Now the practical side of things, if one cell fails after 100K, do you replace just that one cell (paying for the labor and the cell) or do you replace the other cells because if one cell has failed the others will probably soon fail also.
That's the issue and I don't have an answer to that one yet (and hope not to for a long time).
One note, if you look at the FEH manual the maintenance schedule goes all the way through 150K but never recommends replacing the main battery pack cells. Take it for what it's worth, but if I get 150K out of it I will probably be happy (my previous Ford Van got around 190K but it was pretty sad by then).
#141 of 149 Re: Ford Escpe Hybird v.s. Toyota 4Runner [bdyment]
May 18, 2010 (9:21 am)
"The battery has a complete 8 year warranty. "
10 years in CARB states.
#142 of 149 Re: Ford Escpe Hybird v.s. Toyota 4Runner [misaak]
May 18, 2010 (9:23 am)
"My husband and I considering buying a car next month and came down to two choices in the SUV category. Ford Escape Hybird or a 2010 Toyota 4Runner.
We like the idea of a ford escape that has better gas mileage, smaller and easy to drive.
The 4Runner has more horsepower, larger, better to tow with and excellent in the snow.
Which is a better car to buy
If you want to tow, there is no question - get the Toyota. The FEH is not really designed to tow anything of substance. Otherwise it is a question of which you like to drive, and which fits your family better.
The AWD version of the FEH should do fine in the snow. I have had mine in snow and ice in Yosemite.
#143 of 149 Re: Ford Escpe Hybird v.s. Toyota 4Runner [bow45]
May 18, 2010 (9:26 am)
"You might want to check out some issues about the FEH's High Voltage Battery on this forum. I own a 2008 Ford Escape Hybrid AWD and regret that I bought it. I'm concerned about the battery. If the battery dies I need to pay $8,000.00 to replace it. If I knew this, I wouldn't buy my FEH AWD. "
You might want to wait until it actually dies before you regret your purchase. Those taxis in NYC are going pretty strong.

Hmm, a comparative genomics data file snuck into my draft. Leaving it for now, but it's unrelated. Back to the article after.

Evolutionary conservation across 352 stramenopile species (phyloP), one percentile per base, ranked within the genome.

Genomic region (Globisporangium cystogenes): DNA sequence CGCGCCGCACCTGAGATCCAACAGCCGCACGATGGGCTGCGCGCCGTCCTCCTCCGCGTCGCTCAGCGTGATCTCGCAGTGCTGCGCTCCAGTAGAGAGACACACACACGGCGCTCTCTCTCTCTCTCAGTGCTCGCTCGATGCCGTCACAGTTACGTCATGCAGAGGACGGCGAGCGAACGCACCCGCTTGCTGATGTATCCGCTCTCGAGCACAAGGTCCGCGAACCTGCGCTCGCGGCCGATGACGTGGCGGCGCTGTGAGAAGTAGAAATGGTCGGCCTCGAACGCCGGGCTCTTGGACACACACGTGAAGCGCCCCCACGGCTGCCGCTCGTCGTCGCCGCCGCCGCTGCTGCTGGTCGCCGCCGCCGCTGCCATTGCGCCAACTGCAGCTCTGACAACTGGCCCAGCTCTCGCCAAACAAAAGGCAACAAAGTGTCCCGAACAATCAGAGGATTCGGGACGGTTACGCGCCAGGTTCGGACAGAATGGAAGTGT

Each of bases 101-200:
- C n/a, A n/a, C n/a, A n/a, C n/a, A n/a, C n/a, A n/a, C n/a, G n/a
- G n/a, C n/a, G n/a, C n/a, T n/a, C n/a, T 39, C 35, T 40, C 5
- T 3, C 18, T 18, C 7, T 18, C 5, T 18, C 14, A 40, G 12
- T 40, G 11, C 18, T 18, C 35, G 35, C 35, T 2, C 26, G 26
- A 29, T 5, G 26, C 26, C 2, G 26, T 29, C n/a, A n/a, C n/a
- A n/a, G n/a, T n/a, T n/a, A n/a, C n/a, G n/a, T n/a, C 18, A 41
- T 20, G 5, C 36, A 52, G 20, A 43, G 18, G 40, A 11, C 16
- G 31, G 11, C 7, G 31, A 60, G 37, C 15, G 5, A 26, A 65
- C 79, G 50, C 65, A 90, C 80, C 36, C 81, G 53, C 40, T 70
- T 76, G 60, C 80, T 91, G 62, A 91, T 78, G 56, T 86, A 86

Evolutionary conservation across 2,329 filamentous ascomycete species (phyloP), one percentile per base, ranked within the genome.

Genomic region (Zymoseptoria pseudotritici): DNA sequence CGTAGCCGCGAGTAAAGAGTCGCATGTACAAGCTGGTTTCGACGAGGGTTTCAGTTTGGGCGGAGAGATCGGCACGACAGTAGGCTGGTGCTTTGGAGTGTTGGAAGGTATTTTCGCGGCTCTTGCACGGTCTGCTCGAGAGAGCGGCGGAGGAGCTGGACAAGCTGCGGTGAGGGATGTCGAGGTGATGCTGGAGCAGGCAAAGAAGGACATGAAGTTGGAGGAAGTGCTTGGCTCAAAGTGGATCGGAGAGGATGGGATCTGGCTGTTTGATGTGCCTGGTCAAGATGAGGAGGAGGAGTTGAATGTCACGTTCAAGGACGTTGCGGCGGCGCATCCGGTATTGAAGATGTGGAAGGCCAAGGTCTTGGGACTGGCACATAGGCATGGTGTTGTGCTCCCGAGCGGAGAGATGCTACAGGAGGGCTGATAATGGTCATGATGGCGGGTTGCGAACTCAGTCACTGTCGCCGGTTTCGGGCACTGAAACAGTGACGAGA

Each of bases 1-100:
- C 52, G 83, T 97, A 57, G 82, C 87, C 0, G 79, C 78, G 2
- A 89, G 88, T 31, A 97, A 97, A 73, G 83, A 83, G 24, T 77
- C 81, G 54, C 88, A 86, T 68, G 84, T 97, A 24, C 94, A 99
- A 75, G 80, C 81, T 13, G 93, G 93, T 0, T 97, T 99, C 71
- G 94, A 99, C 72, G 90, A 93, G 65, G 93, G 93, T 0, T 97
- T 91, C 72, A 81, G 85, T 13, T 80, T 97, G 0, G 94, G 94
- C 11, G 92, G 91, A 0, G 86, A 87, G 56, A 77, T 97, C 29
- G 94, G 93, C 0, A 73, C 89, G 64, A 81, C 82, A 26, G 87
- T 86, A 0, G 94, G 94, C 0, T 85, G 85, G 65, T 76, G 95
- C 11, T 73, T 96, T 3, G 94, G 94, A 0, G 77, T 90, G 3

#144 of 149 Re: Ford Escpe Hybird v.s. Toyota 4Runner [ekiehn]
May 18, 2010 (9:28 am)
"This is what I learned from the Ford FEH road show back in 2004. The difference with the FEH and the Prius is that the Prius uses one great big batter pack that has to be replaced all at once. The FEH uses a rack of batteries that look very much like D-Cell's. In theory if a cell fails, they can open the rack and replace the cell, not the whole battery pack. "
You might be able to find someone to do that, but I'm sure Ford recommends that one replace the entire pack.
#145 of 149 Driving Ford Escape Hybrid in Low Range and 300,000 mile report
Jan 12, 2011 (1:18 pm)
FWIW, I spoke to a service man that took in one of the first escape hybrids to sell in the bay area. It was a 2005 or 2006 with over 300,000 miles of San Francisco inner city taxi cab service miles on it. The battery checked in at 90% life. Not bad at all. So don't worry.
We just got a 2008 and I noticed that in town, if driven in low range the whole time, the transmission acts exactly as it does in drive except that it increases regenerative braking dramatically, charging the batteries faster, and allowing more electric mode. Has anyone else found this? I was able to get nearly 41mph in town doing it. Any reason why this is bad? Like I said, it doesnt sound like the transmission is adversely effected. It's not like it's locking a torque converter in first like a normal transmission does.
#146 of 149 Re: Driving Ford Escape Hybrid in Low Range and 300,000 mile report [tortorige]
Jan 17, 2011 (12:34 pm)
Yes that's what I do and have for years. Somewhere way back in all the posts I responded with this suggestion to an FEH that was not getting great milage. He tried it and it worked. (great job getting 41MPG, my 2006 stays around31-32).
As for the wear and tear, I'm not that worried. Certainly the brakes will be saved (I'm at about 89K now and no new brakes are needed yet and probably not anytime soon).
So to date I have spent money on recommended oil changes (every 10,000 miles), change filters as required, replaced all 4 tires once and wiper blades and that is about it. With all that I have saved in Gas and maintenance if the Batteries fail or need replacement or some other component I believe I'll be ahead of he game no matter how I add it up.